The campaign wording highlights that we have lived under lockdown before, so this time we know what to do and have better systems in place (ads shown at the end of this briefing).

1. Stay at home & Essential Travel

Even though more businesses are staying open than in the first lockdown, the key advice is to stay at home as much as possible.

Using online shopping and working from home where possible helps us to reduce the number of journeys being made which in turn reduces the number of face-to-face interactions and reduces exposure to shared touchpoints. Since we did full lockdown earlier in the year, many more people are now set up to function in remote ways. Many people learned how to use video calling to stay in touch with friends and family, and online community groups helped people to support each other.

More shops have remained open this time, but the main message is still to stay home as much as possible and only go out for essentials. Anything non-essential should be purchased online. It can be confusing that some shops remain open but the message is not to go; the reason for seemingly non-essential stores being open is because they may be linked to trades such as furnishing new buildings for the construction trade, and are intended for trade or essential purchases, not for general public browsing. There is a reliance on the public to determine whether their need is essential, e.g. shopping for a replacement kitchen or carpet because of a need following damage from a flood or fire vs shopping for these items because the current one is looking a bit tired.

Try not make journeys that you don’t need to, because every trip out brings potential for increased contact between people. Staying local will reduce the need for refuelling the car or potentially calling for breakdown services.

2. No indoor mixing & Only 1 other person outside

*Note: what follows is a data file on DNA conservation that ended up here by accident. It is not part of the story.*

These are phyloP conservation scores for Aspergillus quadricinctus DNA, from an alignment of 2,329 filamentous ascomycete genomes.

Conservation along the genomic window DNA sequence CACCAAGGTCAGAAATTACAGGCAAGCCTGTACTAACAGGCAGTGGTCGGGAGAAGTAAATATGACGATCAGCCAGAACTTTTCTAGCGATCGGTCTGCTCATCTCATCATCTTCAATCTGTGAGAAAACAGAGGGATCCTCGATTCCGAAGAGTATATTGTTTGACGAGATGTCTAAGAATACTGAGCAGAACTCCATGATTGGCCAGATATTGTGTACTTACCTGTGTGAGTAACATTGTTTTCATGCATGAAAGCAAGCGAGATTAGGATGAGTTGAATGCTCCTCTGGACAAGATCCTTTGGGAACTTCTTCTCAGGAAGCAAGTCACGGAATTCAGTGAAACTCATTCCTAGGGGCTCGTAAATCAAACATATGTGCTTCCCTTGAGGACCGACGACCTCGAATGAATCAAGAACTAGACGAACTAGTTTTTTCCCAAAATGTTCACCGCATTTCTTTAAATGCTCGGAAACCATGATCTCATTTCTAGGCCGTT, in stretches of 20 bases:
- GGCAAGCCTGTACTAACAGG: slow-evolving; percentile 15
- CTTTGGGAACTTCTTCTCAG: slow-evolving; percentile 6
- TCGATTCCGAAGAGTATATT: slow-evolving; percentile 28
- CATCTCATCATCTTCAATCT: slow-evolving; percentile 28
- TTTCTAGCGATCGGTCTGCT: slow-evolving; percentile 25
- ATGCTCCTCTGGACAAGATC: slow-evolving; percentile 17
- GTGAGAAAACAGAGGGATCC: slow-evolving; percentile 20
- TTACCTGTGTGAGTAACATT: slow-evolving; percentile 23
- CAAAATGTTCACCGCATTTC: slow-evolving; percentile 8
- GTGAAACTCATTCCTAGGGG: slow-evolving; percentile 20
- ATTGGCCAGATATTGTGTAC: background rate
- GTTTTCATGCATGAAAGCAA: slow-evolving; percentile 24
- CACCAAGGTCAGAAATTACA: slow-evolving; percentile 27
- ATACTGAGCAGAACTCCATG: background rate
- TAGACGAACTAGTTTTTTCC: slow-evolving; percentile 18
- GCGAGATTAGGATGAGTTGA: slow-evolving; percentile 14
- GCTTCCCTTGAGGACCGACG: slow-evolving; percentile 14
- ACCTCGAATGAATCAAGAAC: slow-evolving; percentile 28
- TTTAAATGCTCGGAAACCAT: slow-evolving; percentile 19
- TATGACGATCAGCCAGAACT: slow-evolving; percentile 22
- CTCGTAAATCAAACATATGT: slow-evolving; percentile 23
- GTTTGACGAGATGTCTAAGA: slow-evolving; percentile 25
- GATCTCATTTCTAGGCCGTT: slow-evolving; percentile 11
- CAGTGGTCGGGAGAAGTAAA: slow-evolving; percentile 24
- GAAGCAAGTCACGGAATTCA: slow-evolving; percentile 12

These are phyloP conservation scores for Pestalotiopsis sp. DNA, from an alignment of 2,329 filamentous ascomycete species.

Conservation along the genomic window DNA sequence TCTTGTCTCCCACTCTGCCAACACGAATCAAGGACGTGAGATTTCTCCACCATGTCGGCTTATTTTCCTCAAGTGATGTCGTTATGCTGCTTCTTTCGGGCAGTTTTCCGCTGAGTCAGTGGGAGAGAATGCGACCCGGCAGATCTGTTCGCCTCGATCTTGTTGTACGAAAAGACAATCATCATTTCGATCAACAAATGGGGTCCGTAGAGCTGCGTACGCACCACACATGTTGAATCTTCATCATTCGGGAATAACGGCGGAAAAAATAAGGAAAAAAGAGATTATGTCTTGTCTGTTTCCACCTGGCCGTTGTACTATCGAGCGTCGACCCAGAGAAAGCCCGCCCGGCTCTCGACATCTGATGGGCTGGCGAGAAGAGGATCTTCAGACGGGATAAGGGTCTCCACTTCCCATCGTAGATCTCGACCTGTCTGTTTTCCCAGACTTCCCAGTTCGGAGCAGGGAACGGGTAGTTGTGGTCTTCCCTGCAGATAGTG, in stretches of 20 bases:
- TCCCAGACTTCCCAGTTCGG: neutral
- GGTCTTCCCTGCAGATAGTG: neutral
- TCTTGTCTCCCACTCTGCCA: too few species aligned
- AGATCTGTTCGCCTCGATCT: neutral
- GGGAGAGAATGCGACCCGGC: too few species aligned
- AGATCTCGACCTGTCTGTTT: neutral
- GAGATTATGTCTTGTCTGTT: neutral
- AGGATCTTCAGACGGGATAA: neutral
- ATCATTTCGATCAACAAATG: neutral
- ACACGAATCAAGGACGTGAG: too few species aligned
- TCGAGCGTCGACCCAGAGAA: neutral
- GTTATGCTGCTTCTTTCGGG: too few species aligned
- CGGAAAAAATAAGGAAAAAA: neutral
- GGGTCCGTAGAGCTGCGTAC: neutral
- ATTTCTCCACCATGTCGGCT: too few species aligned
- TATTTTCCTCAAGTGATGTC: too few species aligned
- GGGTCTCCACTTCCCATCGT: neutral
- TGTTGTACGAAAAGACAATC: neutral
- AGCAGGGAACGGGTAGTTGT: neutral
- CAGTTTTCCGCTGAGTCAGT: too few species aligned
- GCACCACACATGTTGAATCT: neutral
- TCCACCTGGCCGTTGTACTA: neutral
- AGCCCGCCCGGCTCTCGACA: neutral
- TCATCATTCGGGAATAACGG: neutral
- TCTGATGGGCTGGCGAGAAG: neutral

The current lockdown has been referred to as a ‘circuit-breaker’, as it is designed to slow transmission of the virus by reducing contact between people. The only mixing with someone from another household (outside of the support bubble arrangement) is to meet one person and then only in a public outdoor space. Children under the age of 5 are not included for this regulation, so one person can meet with another person outdoors even if one of them has a small child with them. Having contact with other people and getting out and about are both good for mental wellbeing. These rules help us to continue to do these things in a way that keeps risk of infection lower. Keeping contact between different households in public spaces increases the likelihood of social distancing being maintained and lowers the risk of larger social gatherings happening.

Support bubbles (where a single-adult household links with another) are classed as just one household for the purposes of these new regulations. Also, childcare bubbles are now allowed, so a child under the age of 13 can be in a ‘bubble’ with one other household – so the child can go there for childcare purposes.

Children obviously mix indoors when at school (although the degree of mixing is controlled by sorting into smaller groups or bubbles). Minimising further disruption to education has been made a priority by the government. If the overall community risk is minimised by people following the guidance, then the risk posed by children attending school will remain manageable.

3. Hands, Face, Space

Coronaviruses are known to be spread by one person either being close to another infected person or picking up the virus from a surface that an infected person has contaminated. The main prevention actions of keeping hands clean, wearing face coverings in settings that require them and social distancing (Hands, Face, Space), will, when done properly, prevent virus spread. They will also help to prevent other common winter illnesses such as colds and flu, and sickness bugs like coronavirus.

4. Just buy what you need

The past months have shown that when people shop ‘normally’, things are available for everyone. This means that there is no need for anyone to stock-up any more than usual.

5. Minimise contact / use support if vulnerable

With the first lockdown, not only was it a huge culture shock, but new support systems had to be designed and put in place. This time around, we’ve had months of living under some degree of restriction, we have the Furlough scheme and support systems for our most vulnerable residents to get essential food and medicines. These things will help our communities to cope with this next phase.

People’s behaviour is central to the spread of coronavirus. Guidance and regulations set out by the government, including the new restrictions from 5th November, are designed to slow the rate of the spread.